South Shore Breaker

Be aware of potential dangers to pets at Easter

- TRACY JESSIMAN recycledlo­ @Saltwirene­twork Tracy Jessiman is a pet portrait artist who lives in Halifax with her husband and their three pets. She has been rescuing animals most of her life, but more intimately, animals rescued her.

Easter is just around the corner and many families will be celebratin­g.

If you are a pet owner, there are a few things you need to consider to keep your pets safe over the Easter weekend.

Food is a big part of the Easter celebratio­n and it usually involves chocolate. Chocolate is highly toxic for both cats and dogs.

If you are hiding Easter eggs for children, please hide them out of reach from your pets. If your pet has ingested chocolate, contact your veterinari­an immediatel­y.

They may urge you to bring your pet to the clinic or an emergency animal hospital. Here are a few significan­t signs that your pet may have consumed chocolate (from

Pet Health Network):

• Diarrhea/vomiting from the high-fat content in the chocolate

• Restlessne­ss

• Hyperactiv­ity

• Muscle twitching, tremors

• Increased drinking and urination

• Excessive panting

• Irritabili­ty

• Increased heart rate and abnormal heart rhythm

• In drastic situations, your pet may have seizures or collapse.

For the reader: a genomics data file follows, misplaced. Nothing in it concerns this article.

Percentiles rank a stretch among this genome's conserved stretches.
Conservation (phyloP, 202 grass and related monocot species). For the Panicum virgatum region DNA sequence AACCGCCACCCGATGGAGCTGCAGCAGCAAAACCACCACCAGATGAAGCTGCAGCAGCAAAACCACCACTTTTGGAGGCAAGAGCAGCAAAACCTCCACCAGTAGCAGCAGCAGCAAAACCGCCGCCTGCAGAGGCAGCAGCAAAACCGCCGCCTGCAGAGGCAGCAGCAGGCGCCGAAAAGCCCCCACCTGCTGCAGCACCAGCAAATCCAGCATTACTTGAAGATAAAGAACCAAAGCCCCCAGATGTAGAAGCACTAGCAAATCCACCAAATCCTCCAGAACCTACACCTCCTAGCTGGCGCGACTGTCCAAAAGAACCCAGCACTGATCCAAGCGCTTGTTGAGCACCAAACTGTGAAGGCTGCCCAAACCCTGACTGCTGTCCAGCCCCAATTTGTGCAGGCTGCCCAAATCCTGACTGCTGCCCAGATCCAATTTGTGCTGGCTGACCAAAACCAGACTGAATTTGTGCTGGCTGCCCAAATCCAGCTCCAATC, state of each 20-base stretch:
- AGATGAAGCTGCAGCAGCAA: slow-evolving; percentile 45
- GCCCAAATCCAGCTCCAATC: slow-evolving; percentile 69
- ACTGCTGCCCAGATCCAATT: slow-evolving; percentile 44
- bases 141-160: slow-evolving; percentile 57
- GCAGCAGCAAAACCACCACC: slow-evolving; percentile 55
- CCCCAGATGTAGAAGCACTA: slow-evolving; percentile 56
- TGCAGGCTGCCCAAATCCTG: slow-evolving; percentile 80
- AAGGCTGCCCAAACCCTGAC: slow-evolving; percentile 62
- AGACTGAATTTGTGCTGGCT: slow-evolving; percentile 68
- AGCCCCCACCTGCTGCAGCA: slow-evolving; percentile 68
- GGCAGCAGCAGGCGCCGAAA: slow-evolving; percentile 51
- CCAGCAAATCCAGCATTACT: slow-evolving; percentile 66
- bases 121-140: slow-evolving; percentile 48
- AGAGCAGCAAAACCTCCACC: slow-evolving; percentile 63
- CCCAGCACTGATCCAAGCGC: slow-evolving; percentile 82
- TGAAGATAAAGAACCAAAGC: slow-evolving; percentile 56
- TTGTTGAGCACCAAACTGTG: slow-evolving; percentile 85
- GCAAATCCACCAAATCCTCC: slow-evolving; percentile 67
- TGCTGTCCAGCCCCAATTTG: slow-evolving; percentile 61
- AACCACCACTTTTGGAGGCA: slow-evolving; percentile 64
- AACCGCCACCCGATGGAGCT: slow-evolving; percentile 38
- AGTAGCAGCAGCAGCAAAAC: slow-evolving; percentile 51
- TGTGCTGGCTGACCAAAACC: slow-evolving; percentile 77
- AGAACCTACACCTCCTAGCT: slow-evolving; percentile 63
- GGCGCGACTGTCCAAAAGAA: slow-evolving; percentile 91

Chocolate is dangerous for pets, but the wrapping around the candy is also hazardous. It can cause dangerous blockages in their intestine or cause them to choke.

To have a safe and happy Easter weekend with your pets, please take extra measures to keep them safe from eating any candy.

Lily plants are also popular at Easter but are dangerous and highly toxic to cats. Ensure your cat does not have access to any part of the plant, including leaves, flowers, pollen or the water in the vase.

If your cat comes in contact with lilies, contact your veterinari­an immediatel­y as they may suffer sudden kidney failure.

If you’re bringing home a rabbit as a pet for Easter, there are some preparatio­ns you will want to consider beforehand.

Rabbits can make a relatively docile, friendly pet as they are quiet and like to keep themselves very clean. They also live much longer than other smaller pets like hamsters or gerbils.

A specific space in your home should be dedicated solely to the rabbit.

The area should also include a large crate or cage. Some rabbit owners allow their pets to roam free in their homes, but they put them in separate spaces to sleep at night.

Your rabbit’s living space should have plenty of room for hay, water and fresh food.

Please understand fresh food is a necessity for their health.

Like your cat or dog, your rabbit should be spayed or neutered and their nails require regular trimming. Rabbits also need the same attention as any pet let you bring into your home.

Lastly, if you are committed to bringing a rabbit into your home, please adopt one. Many adorable, sweet rabbits live at rescues and shelters, waiting for loving forever homes.

Please be kind to animals.

 ?? ??

Newspapers in English

Newspapers from Canada